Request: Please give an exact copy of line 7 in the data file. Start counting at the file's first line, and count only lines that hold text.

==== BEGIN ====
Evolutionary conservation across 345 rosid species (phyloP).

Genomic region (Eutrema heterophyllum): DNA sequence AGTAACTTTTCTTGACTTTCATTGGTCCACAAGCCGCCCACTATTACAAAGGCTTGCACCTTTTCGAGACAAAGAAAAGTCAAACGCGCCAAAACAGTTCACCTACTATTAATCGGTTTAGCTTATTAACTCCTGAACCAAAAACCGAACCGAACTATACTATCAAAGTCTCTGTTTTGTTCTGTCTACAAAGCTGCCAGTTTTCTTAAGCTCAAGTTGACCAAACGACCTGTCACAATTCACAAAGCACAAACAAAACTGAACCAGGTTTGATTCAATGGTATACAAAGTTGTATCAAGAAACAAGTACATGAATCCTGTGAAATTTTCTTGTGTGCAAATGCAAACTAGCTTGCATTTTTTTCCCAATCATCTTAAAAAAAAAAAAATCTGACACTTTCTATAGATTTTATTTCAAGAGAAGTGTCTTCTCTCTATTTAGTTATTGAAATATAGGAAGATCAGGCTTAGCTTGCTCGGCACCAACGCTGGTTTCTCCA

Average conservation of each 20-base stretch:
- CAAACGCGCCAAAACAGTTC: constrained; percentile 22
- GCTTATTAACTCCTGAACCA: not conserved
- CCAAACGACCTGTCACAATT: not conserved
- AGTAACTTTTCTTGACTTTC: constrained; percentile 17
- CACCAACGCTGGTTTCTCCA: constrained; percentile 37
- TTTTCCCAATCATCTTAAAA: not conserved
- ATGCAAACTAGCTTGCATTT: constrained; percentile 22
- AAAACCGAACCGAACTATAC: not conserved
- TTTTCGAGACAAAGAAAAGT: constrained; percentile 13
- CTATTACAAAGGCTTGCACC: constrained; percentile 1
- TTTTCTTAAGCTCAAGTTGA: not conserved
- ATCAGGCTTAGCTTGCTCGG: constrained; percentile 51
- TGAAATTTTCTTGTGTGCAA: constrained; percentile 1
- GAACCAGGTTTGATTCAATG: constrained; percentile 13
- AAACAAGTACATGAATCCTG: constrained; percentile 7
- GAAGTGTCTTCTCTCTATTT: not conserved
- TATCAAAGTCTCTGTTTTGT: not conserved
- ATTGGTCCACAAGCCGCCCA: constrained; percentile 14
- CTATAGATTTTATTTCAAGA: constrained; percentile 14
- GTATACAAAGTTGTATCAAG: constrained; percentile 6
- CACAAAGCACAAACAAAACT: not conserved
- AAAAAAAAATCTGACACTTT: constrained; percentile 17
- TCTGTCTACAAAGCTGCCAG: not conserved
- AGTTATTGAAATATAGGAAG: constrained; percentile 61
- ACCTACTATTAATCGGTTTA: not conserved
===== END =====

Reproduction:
- AGTAACTTTTCTTGACTTTC: constrained; percentile 17